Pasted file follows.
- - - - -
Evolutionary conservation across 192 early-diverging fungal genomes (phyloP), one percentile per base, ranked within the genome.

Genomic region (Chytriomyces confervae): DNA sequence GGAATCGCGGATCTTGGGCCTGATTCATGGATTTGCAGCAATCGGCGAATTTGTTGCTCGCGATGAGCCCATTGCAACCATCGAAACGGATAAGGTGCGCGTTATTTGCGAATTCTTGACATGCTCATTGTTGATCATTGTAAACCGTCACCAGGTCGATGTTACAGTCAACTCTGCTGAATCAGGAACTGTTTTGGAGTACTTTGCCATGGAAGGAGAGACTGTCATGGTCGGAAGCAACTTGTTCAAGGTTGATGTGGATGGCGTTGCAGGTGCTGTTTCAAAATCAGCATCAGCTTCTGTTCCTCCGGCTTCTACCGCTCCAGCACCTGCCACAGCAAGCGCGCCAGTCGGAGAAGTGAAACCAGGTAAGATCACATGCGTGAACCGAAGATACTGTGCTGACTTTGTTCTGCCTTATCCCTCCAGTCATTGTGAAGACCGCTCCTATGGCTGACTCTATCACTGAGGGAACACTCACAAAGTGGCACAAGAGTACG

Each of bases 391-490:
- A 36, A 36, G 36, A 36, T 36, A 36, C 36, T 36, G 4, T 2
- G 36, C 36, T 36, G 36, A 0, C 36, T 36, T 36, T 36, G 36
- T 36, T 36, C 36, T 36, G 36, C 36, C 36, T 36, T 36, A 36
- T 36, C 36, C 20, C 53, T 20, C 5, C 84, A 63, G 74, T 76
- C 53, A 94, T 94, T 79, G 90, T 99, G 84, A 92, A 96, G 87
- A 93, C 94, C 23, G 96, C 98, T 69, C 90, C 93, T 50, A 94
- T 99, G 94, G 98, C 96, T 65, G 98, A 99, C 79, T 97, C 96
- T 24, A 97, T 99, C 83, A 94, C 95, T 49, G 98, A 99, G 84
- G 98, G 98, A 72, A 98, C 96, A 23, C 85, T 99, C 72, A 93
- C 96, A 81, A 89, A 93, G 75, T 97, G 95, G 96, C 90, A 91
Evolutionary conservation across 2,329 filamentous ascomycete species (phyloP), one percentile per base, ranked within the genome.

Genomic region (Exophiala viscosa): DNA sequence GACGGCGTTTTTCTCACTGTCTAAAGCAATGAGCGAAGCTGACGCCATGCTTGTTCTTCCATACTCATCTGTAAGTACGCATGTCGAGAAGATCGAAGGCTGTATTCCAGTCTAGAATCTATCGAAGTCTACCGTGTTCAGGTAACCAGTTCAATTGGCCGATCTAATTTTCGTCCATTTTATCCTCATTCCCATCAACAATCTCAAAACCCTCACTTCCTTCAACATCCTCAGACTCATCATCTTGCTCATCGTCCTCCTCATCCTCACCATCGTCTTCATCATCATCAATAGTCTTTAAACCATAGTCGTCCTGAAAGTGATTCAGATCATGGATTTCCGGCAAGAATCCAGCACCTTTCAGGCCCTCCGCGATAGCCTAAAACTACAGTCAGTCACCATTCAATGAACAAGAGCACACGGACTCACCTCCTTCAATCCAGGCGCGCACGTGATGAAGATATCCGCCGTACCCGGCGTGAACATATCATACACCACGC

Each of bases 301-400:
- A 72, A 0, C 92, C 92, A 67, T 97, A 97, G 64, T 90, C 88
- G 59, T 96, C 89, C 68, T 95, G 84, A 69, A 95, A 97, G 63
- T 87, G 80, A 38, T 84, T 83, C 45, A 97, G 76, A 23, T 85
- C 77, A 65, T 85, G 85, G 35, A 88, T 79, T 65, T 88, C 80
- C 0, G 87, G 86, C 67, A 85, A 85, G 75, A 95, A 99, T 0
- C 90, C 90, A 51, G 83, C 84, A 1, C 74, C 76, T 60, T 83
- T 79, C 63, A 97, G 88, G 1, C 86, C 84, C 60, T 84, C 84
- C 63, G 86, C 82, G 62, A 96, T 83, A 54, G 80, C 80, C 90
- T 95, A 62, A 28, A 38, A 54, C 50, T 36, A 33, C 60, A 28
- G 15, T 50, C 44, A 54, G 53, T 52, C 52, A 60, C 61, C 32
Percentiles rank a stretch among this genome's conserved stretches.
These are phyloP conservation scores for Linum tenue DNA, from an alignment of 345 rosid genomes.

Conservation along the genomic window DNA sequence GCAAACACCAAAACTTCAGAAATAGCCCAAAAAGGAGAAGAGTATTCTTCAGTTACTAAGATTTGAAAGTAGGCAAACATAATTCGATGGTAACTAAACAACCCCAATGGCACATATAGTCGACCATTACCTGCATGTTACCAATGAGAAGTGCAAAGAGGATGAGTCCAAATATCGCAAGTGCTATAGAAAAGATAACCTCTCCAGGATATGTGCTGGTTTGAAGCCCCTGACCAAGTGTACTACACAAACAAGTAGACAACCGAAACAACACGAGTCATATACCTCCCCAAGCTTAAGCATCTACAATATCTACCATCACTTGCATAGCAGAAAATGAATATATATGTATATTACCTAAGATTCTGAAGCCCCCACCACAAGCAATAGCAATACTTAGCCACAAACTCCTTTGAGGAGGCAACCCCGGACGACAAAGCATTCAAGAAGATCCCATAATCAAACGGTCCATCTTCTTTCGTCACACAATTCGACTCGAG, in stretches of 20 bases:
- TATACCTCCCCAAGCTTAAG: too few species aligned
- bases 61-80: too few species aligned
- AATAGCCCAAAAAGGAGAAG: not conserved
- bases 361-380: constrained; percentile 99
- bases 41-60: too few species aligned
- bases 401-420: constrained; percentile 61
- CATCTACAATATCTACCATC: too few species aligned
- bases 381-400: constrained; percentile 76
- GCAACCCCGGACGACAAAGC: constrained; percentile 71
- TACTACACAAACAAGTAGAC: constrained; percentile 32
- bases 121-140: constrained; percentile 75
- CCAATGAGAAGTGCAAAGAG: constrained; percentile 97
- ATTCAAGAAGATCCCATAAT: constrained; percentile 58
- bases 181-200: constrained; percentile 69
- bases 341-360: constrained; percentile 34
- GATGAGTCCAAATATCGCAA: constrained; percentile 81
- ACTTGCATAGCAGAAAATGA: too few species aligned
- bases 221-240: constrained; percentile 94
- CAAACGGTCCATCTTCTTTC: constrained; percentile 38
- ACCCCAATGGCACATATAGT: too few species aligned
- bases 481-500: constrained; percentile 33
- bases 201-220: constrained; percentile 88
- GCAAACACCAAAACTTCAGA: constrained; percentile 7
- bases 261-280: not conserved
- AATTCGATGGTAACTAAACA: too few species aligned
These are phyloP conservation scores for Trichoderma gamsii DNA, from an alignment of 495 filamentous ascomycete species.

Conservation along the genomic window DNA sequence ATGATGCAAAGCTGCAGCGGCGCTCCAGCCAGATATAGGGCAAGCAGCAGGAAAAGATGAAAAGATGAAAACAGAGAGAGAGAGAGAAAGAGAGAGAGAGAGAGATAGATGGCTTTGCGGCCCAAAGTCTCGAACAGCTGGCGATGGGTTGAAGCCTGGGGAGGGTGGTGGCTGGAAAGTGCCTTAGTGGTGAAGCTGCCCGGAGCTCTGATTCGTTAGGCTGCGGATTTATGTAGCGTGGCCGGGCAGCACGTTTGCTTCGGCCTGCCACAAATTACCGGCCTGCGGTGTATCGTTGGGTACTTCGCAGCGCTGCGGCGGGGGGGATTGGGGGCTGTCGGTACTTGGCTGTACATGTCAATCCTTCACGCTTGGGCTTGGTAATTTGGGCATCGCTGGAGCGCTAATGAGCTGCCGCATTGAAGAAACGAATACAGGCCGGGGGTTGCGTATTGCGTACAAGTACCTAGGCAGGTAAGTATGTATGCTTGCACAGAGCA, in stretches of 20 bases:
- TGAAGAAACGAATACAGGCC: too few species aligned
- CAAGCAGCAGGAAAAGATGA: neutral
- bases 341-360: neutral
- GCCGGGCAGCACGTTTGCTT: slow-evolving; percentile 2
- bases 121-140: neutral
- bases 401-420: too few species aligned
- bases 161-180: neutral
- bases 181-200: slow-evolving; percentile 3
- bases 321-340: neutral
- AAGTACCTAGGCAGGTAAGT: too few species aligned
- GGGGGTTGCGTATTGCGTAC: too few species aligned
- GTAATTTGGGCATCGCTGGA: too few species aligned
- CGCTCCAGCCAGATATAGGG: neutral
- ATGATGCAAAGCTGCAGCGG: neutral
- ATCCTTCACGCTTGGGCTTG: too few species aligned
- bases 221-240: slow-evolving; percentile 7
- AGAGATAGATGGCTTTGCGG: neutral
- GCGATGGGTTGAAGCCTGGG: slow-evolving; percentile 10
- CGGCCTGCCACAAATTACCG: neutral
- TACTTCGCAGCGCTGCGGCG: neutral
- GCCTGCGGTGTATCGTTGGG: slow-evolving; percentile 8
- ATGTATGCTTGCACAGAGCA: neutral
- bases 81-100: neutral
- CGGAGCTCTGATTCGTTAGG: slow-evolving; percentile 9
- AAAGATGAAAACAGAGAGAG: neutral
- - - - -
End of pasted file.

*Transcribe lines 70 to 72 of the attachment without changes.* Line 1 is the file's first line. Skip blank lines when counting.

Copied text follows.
- ATGATGCAAAGCTGCAGCGG: neutral
- ATCCTTCACGCTTGGGCTTG: too few species aligned
- bases 221-240: slow-evolving; percentile 7